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I have a Windows 10 PC with an admin account and a regular user account. I want to write a Powershell script to run a program in the regular user account from the admin account. So I would run the script from the Admin account and the UI pops up in the user account. The user account would be logged in at the same time as the admin. I tried using psexec.exe but the UI comes up blank and unresponsive in the user account. Is it possible? If so, how do I do it? Thanks

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start-process powershell -Credential $user

Where https://serverfault.com/questions/95431/in-a-powershell-script-how-can-i-check-if-im-running-with-administrator-privil shows how to check if you are admin to confirm this:

$currentPrincipal = New-Object Security.Principal.WindowsPrincipal([Security.Principal.WindowsIdentity]::GetCurrent())
$currentPrincipal.IsInRole([Security.Principal.WindowsBuiltInRole]::Administrator)

So I launched Powershell as Administrator, used this to check it is Administrator then after launching the other Powershell process from that one confirmed that one was not in Administrator mode.

That should do what you need.

If you want to avoid the password prompt it is possible to generate a credential object to use in the credential parameter instead. I would suggest checking the options here: https://techcommunity.microsoft.com/t5/office-365/cred-get-credential-without-asking-for-prompts-in-powershell/m-p/483274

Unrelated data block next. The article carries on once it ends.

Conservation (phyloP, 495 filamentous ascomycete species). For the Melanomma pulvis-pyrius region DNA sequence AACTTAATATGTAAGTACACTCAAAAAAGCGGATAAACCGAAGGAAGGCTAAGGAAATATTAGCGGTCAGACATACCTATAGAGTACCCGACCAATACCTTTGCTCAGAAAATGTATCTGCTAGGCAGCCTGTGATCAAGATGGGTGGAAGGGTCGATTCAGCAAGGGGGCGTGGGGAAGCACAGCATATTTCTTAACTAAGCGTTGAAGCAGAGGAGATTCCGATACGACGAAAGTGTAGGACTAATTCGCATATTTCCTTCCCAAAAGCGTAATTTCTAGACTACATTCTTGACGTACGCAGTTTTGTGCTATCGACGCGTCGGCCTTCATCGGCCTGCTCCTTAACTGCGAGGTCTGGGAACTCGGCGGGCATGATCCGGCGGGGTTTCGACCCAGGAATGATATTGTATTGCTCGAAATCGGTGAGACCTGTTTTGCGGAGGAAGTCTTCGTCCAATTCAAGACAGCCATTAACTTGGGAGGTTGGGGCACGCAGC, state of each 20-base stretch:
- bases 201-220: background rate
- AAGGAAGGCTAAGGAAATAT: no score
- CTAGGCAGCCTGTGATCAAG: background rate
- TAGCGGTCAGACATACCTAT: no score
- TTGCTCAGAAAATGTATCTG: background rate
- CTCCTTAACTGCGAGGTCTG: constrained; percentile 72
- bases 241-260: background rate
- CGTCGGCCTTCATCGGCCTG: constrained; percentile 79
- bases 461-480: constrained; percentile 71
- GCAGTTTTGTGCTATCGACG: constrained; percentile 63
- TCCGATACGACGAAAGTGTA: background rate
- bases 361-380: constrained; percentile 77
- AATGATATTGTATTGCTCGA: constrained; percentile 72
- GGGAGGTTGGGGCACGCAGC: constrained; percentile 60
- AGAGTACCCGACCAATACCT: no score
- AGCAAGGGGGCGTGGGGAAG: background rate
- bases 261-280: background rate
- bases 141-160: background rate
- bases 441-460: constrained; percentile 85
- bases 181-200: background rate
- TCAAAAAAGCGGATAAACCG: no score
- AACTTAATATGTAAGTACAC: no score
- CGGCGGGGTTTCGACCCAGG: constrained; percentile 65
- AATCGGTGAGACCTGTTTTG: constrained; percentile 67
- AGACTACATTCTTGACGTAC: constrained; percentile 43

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    Though in the last link, this is possible, you are still passing plain text credentials [$password = ConvertTo-SecureString "mypassword" -AsPlainText -Force] in a script and that is not prudent. Just don't do this. Always prompt for creds (Get-Credential), at least once, and then if they need t to be reused, then store those secure creds in the Windows credential manager or the registry. There are many articles/videos on secure password use and storage all over the web. – postanote Dec 20 '20 at 22:48
  • That link does contain those options as well as the simplest use case - I would expect that during development you would presumably use a test user with known password to confirm script operation before changing the password management setup but that's for the OP to figure out. – cyborg Dec 21 '20 at 17:18

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